Spousal Ages and Social Security Benefit Claims

By John Iekel • October 13, 2017 • 0 Comments
Just because both spouses in a married couple age, they are not necessarily eligible to claim Social Security benefits at the same time. Nor is either spouse required to claim them as soon as he or she is eligible to do so. A recent paper discusses what happens when they claim at different ages.

In “Social Security Retirement Benefit Claiming-Age Combinations Available to Married Couples,” Brian Alleva of the Social Security Administration’s Office of Retirement and Disability Policy discusses the claiming rules, contingent situations, claiming-age combinations, and benefit amounts available to married couples with a range of respective birth years and own-record benefit levels.

But why engage in such an exercise in the first place? Does it really matter? Alleva believes that it does.

“The claiming strategy they choose directly affects their total monthly benefit amounts,” he writes. “For most couples, in which the higher-earning spouse is the same age as or older than the low earner, the highest possible monthly benefit for the lower-earning or nonearning spouse can exceed the lowest possible benefit by about 45 percent — and in some cases, by more than 70 percent,” Alleva notes.

It’s no mean feat to determine when the optimal moment for each spouse to claim benefits is. How hard is it? Alleva offers an idea. “The sheer number and variety of claiming-age combinations would be overwhelming if a couple were to consider each one individually. For instance, a couple with a nonearning spouse entitled to only the spousal benefit can face almost 6,000 possible month-of-age claiming combinations, depending on their respective birth years. For couples with a lower-earning spouse who is dually entitled to both an own-record benefit and a spousal benefit, possible claiming-age combinations range from almost 10,000 to almost 40,000, depending on the spouses' respective birth years,” he says. It’s hardest of all, according to Alleva, for couples in which the higher earner is older than a nonearning spouse by 2.5 years.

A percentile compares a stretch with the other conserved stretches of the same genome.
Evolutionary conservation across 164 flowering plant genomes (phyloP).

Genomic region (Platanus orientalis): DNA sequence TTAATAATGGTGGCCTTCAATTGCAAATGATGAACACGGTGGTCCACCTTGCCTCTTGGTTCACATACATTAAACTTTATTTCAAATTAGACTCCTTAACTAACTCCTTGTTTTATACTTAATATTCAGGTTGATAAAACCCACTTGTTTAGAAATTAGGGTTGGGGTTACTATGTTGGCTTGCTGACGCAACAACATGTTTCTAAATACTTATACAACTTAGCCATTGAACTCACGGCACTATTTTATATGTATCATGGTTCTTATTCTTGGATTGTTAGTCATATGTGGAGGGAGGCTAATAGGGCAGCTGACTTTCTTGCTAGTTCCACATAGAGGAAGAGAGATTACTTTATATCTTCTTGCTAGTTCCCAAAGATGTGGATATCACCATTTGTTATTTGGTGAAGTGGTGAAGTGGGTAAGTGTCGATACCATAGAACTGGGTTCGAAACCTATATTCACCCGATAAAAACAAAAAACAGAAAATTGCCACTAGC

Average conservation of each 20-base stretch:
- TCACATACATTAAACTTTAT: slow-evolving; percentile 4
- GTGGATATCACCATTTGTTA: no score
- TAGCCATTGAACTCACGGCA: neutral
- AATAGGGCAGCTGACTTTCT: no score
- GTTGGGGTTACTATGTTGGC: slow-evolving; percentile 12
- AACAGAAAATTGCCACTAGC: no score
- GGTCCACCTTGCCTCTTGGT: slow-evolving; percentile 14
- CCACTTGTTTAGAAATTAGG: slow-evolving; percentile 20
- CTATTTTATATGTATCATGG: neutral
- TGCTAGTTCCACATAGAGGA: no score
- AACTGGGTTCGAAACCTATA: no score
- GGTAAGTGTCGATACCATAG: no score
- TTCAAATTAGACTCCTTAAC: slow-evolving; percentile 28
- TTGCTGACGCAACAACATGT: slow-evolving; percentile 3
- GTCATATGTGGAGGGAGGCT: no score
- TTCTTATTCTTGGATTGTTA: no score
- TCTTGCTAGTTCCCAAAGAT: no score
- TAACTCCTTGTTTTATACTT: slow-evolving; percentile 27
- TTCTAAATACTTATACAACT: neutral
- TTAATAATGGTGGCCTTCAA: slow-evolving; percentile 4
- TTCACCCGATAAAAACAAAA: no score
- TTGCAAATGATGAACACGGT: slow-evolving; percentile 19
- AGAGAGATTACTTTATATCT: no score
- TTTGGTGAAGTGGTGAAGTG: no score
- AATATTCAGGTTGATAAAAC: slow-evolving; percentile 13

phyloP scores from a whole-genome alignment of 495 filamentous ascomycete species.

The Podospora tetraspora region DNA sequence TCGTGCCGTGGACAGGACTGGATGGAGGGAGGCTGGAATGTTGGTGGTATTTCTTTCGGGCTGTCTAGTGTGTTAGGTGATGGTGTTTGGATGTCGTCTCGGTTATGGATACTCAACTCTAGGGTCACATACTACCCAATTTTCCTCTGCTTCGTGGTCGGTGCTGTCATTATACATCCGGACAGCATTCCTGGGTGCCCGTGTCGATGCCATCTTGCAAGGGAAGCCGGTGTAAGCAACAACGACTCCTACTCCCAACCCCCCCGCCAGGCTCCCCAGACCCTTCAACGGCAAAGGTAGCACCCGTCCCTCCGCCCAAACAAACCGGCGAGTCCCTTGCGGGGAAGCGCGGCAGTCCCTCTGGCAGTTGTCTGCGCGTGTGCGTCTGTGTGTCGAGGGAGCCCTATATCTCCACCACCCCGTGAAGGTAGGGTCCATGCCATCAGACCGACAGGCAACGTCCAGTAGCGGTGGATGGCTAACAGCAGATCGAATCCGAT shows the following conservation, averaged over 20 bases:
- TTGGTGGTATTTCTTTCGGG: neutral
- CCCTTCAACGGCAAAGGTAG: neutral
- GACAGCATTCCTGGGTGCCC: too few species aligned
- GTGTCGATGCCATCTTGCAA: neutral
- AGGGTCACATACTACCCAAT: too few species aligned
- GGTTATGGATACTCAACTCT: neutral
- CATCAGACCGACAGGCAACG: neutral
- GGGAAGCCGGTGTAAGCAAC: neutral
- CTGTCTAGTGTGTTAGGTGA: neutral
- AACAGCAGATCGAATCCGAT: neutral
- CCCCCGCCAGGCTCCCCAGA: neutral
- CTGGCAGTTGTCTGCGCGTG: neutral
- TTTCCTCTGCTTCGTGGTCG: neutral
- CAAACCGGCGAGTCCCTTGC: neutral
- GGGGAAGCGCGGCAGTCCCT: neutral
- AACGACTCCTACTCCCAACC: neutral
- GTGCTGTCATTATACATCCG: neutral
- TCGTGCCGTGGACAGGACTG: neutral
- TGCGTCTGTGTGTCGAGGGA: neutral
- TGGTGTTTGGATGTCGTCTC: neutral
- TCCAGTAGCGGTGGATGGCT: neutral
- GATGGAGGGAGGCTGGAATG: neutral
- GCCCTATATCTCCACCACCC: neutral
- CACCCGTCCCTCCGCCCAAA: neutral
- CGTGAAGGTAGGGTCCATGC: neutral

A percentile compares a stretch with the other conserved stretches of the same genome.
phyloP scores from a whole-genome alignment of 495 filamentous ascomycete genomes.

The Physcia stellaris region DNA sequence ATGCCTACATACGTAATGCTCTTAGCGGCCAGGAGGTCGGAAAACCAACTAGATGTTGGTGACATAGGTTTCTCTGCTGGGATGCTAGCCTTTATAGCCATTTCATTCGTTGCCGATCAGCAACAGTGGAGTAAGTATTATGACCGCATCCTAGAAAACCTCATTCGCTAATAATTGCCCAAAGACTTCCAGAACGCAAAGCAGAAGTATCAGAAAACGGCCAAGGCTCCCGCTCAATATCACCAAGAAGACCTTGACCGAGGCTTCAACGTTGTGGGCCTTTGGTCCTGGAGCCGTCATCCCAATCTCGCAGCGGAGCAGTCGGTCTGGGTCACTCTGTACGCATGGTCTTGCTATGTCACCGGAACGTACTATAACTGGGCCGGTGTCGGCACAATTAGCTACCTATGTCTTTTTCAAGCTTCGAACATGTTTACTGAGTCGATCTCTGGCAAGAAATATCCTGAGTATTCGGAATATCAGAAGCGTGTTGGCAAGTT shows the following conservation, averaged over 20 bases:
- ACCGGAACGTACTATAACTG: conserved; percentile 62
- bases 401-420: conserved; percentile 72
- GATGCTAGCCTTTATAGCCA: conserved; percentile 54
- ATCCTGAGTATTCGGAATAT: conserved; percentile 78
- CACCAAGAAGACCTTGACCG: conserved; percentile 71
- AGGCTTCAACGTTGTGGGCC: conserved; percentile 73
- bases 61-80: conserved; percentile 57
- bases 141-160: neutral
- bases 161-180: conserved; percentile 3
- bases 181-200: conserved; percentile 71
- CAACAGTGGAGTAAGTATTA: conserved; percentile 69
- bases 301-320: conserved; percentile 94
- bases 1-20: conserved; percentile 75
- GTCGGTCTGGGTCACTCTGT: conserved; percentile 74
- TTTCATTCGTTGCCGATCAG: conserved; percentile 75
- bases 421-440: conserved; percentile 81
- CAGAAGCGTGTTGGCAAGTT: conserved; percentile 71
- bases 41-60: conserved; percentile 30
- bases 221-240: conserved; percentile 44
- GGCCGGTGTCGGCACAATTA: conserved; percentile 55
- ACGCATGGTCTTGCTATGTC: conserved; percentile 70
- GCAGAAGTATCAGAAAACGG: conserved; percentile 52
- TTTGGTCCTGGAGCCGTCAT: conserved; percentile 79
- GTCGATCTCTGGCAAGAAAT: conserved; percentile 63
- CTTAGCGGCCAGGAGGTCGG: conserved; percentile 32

The study presents the benefit claiming rules, formulae, entitlement classes and spousal-benefit claiming contingencies applicable to married couples of various respective ages. It examines claiming-age combinations that were calculated for a series of 21 married couples, each of which included a high earner born in 1955. The couples were distinguished by the low earner’s birth year, which was specified as each year from 1945 through 1965. It calculated the range of potential benefit levels for the low earner based on several alternative assumptions about the spouses' relative own-record primary insurance amounts.

Depending on the spouses’ age gap, initial receipt of own-record and spousal benefits can be separated by many years, says Alleva. If the low earner is 10 years older than the higher, the lower earned may have to wait up to 18 years after initiating his or her own-record benefit to receive the spousal benefit, depending on the higher earner’s claiming choice, he writes. In addition, says Alleva, “the claiming options available to a given couple can produce a wide range of total benefit amounts, demonstrating further that the selection of a claiming strategy matters greatly.”

And it really is even more complicated than that, argues Alleva, pointing out that “an optimal claiming strategy” for a given married couple would account for:

  • longevity expectations of each spouse;

  • potential survivor benefits;

  • discount rates; and

  • the particular scenario for which to optimize.

“The complexity of the array of possible claiming options alone demonstrates the need for care in considering optimization,” says Alleva.




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